|Producer: Felix Pappalardi
Recorded: Live - October 19 1968, Forum, Los Angeles; Studio - Oct & Dec 1968, IBC Studios, London.
Recording Engineers: Live - Bill Halverson, remix by Adrian Barber; Studio - Adrian Barber & Damon Lyon-Shaw;
Released: UK 3/69, US 1/69.
Highest Chart Position: UK 1, US 2.
Virtually before Wheels of Fire was released, Cream announced their breakup. They would do one more tour of the US and a final album. Stigwood planned another double album with a live and studio record like Wheels of Fire. It was not to be, as Cream was exhausted by December when the studio album was to be completed. Instead this single album with three live and three studio songs was released.
The final tour was carried out under great personal animosity and general duress. These three recordings from it are surprisingly excellent showing that their creative chemistry was such that it could still burst through their interpersonal difficulties. Well it definitely did at the Forum on the 19th October, at least.
The final studio sessions were carried out in a more relaxed atmosphere after the release of tensions with the end of the band. However, the creative spirit was distracted and only one of the songs could be counted as among their best, but realistically that wasnt too bad an effort.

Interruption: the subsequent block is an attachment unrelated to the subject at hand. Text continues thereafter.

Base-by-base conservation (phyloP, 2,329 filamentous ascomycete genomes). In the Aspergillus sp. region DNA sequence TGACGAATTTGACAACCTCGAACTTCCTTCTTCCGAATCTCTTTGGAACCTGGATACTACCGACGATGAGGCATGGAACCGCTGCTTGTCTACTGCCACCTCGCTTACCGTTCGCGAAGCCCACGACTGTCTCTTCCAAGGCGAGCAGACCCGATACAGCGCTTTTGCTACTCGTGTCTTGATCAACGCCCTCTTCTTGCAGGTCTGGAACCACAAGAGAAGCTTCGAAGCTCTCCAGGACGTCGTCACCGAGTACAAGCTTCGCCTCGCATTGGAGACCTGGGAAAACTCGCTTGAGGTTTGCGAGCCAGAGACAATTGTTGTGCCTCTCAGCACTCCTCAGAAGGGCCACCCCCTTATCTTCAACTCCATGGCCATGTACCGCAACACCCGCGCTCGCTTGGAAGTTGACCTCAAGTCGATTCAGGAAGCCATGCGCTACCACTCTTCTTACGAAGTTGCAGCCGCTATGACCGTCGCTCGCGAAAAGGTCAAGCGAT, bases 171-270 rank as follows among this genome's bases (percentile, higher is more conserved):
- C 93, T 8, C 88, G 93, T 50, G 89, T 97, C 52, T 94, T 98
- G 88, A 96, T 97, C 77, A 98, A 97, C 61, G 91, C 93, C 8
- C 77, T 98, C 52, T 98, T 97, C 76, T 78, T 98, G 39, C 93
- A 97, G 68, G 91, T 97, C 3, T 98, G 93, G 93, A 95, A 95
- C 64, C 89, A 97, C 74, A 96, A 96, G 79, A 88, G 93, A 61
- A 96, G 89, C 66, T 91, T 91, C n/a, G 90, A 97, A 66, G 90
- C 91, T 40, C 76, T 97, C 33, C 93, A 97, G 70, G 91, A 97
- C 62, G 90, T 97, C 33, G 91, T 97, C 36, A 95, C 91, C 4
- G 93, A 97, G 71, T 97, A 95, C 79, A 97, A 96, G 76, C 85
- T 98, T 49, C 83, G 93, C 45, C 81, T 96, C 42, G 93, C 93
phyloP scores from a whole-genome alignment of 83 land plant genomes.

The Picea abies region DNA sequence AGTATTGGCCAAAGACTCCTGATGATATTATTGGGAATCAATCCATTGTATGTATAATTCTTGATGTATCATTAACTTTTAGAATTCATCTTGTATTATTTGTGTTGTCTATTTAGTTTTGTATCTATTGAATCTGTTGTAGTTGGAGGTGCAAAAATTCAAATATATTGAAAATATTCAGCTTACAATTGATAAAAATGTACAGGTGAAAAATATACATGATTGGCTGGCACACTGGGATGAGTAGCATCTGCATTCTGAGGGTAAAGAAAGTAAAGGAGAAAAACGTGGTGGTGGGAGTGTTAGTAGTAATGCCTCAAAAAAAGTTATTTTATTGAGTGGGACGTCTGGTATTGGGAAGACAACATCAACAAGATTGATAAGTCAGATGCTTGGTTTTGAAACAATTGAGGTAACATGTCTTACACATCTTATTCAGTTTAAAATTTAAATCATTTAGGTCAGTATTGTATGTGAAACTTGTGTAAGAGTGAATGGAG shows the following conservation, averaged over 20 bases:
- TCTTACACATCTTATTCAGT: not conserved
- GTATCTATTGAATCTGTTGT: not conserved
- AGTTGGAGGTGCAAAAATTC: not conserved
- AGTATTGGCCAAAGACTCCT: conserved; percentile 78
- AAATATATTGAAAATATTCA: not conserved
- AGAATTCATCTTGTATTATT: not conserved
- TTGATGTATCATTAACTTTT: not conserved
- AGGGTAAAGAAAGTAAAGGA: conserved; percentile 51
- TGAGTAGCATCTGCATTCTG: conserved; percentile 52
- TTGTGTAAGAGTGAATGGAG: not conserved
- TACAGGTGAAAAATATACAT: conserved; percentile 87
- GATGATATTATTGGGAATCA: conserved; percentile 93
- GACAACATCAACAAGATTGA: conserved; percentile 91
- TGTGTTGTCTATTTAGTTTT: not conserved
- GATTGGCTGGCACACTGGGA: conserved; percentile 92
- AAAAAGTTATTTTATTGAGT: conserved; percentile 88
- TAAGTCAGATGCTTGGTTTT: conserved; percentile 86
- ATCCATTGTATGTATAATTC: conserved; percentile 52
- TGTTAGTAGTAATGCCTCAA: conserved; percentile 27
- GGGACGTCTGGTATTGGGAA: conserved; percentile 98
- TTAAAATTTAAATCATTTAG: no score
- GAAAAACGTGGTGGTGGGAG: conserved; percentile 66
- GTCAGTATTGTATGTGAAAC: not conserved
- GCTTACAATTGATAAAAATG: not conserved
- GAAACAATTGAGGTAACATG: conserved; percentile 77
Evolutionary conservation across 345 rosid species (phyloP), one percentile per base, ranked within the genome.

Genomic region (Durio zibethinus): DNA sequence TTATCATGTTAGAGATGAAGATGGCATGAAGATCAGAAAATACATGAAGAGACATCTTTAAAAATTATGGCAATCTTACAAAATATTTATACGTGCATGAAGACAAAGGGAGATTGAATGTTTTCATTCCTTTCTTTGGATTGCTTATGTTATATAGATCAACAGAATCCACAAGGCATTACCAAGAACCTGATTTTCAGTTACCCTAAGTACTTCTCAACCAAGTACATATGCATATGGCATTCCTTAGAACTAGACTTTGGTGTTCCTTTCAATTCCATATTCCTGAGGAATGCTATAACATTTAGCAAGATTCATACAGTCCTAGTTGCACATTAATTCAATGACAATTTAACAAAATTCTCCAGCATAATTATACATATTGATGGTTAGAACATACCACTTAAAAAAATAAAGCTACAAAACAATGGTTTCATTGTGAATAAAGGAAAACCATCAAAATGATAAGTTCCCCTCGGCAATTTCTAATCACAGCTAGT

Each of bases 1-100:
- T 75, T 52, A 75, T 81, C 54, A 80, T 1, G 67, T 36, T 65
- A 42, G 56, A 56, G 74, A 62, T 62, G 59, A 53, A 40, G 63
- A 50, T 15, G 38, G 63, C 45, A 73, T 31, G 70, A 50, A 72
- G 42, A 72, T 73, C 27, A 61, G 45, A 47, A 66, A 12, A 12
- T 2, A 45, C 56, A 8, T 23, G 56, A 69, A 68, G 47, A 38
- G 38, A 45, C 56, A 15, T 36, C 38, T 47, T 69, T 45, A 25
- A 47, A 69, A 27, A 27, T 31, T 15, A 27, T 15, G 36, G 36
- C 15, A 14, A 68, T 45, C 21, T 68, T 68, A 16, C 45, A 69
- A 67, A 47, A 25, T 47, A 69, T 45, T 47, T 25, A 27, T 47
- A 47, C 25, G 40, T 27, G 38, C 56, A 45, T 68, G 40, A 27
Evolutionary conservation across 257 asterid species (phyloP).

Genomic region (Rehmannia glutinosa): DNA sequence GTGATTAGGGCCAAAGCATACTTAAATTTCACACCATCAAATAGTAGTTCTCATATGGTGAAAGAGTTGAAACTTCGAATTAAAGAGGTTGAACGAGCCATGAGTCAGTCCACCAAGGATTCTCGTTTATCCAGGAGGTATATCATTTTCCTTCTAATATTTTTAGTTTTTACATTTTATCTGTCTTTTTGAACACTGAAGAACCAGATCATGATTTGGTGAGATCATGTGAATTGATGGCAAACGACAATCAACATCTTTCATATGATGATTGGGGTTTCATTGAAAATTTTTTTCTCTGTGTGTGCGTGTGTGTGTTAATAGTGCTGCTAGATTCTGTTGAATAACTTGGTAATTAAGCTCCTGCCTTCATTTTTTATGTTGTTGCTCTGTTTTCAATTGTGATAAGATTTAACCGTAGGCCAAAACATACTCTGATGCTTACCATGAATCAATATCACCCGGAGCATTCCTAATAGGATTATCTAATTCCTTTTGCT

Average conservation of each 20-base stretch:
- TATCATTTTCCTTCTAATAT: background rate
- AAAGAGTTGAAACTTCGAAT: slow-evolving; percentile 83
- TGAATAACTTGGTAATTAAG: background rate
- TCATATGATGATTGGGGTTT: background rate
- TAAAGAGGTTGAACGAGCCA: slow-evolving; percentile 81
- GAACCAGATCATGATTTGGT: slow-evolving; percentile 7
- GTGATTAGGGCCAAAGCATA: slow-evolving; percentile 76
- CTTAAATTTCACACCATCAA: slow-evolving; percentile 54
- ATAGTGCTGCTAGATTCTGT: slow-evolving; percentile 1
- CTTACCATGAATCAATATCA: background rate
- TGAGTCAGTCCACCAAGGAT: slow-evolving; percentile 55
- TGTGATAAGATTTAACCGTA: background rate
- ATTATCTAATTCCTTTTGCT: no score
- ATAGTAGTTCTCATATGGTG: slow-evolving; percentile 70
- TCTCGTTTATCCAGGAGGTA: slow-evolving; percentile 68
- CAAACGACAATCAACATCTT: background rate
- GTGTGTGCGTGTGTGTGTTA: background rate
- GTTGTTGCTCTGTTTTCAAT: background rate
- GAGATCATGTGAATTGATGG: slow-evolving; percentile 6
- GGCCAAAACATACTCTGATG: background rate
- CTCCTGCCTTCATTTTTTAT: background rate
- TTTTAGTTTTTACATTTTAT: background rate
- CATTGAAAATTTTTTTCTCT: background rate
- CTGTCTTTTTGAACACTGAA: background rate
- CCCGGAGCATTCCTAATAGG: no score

Sound quality is OK overall but the mix on the live tracks is at odds with other releases. The bass and guitar are swapped over to the opposite channels and the bass mixed higher which also drowns the bass drums. The effect is rather disconcerting despite the bass guitar being well defined. I can only guess that Felix wanted to highlight Jacks playing, which he held in the very highest regard. But as to the channel swap did they play opposite to normal at the Forum?
The studio tracks are each even more highly produced than any on "Wheels", which is indicative of the problems of the sessions, but also a tribute to Felix.
Im So Glad (Skip James)
Eric lead guitar, harmony vocals; Jack bass, lead vocals; Ginger drums.
Opens with Erics guitar, then into the verses just like the original recording. The guitar sound is atypical Eric, dryer*, which still doesnt prepare us for the solo. He launches and the notes and lots of block chords cascade out in unflagging improvisation. Jack and Ginger combine intuitively and cooperatively interact with Eric. It is one of their most extraordinary performances brought to superb release by the stop/restart ending.
* Jeff Aarons confirms that Eric is playing the Firebird I.
Politician (Jack Bruce/Pete Brown)
Eric lead guitar; Jack bass, lead vocals; Ginger drums.
Eric opens with the powerful riff that was always going to make a strong live song. It is still a core component of Jacks repertoire. Jack is in full blues shouter mode and the usual counter-pointing, driving bass. Ginger syncopates on snare, top toms and bass drums. Erics playing and solo is flowing, inventive and distinctive he was in a different mode on this night.
Jeff Aarons confirms that Eric is playing the Firebird I.
[Vinyl Side 2]
Sitting on Top of the World (Chester Burnett)
Eric lead guitar; Jack bass, lead vocals; Ginger drums.
This doesnt open with the fuzz riff of the studio version but as a more standard blues. By now Erics style is full of notes and block chords i.e. the rock blues style that was much copied. He commences his solo and after about 10 bars a change a dirtier sound. This type of blues performance is Cream territory that few others could ever enter power, invention, interplay and individual brilliance in ensemble playing.